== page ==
Looking back: Reflections on the beginning
Left to right: Ned Goldwasser and Jim Sanford receive thank you gifts from UEC chair Sacha Kopp for speaking at the 40th annual Users' meeting.
Attendees at the 2007 annual Users' meeting excitedly filed into the auditorium on Wednesday afternoon to hear some of Fermilab's pioneers paint a picture of the lab's early years.
Ned Goldwasser, Fermilab's founding deputy director, said returning to Fermilab was nostalgic. "Professionally speaking, my eleven years here were the best in my life and surely the most exciting," he said.
In honor of the 40th anniversary of the first Users' meeting, Goldwasser spoke about Fermilab's history and his experiences from the early years. He also discussed Robert Wilson's role in development of Fermilab, then called the National Accelerator Laboratory, and how his guidance shaped the lab into what it is today.
"I think without [Wilson], this laboratory would not be here," Goldwasser said. "I toast him and I toast all of you who are here doing physics experiments today. And I wish you all the best of luck in the future to keep doing important physics for the years that still remain."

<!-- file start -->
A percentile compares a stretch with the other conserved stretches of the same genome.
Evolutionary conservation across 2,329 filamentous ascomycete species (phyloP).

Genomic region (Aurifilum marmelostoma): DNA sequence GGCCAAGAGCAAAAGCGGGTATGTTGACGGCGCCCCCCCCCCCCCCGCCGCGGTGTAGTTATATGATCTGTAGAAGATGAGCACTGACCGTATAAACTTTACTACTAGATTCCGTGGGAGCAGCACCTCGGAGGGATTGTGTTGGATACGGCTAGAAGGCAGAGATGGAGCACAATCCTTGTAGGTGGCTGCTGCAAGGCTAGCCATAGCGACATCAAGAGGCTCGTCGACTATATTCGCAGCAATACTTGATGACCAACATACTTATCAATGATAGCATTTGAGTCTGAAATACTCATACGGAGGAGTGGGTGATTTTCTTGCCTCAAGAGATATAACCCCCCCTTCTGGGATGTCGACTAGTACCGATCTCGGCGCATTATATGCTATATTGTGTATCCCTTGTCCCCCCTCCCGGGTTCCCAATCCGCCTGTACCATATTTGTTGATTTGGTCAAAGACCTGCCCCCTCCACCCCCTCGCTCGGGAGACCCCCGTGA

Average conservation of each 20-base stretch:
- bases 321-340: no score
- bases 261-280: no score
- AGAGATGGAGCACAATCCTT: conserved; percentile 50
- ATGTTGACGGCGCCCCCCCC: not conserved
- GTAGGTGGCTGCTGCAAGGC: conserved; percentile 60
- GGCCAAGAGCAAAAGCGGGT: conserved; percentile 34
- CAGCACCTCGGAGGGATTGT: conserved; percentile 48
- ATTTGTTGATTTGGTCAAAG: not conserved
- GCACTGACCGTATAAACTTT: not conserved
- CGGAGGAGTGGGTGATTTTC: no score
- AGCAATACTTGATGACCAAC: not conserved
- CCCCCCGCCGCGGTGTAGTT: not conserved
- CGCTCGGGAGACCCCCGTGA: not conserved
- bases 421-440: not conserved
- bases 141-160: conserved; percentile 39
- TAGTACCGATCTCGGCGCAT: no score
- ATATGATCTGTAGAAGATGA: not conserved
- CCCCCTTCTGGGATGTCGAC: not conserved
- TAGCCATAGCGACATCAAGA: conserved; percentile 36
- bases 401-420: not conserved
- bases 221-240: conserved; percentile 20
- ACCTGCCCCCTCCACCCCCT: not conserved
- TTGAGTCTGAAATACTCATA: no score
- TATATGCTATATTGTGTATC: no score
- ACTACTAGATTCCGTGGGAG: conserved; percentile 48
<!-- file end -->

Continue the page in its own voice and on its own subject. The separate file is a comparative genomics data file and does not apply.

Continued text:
James Sanford, the first chair of the NAL Users' organization (which, became the Fermilab Users' organization) and the lab's former associate director for program planning, spoke about the first Users' meeting at Argonne National Laboratory.
In 1967, interested scientists gathered at Argonne to hear about the plans for the new accelerator. "Some of them expressed desire to have a Users' organization right from the beginning so that their interests, concerns and enthusiasm could be harnessed for this project," Sanford recounted.
Attendees at the 1967 meeting decided that there should be a core group of Users who would meet regularly, and the Users Executive Committee was established. "It included a strong group of members who pledged to help the laboratory succeed as a national accelerator facility," Sanford said.
Sanford applauded the role users have played in Fermilab's development. He said the users' support in the early years and their continued support today "is an important element to this laboratory and to this country."
-- Amelia Williamson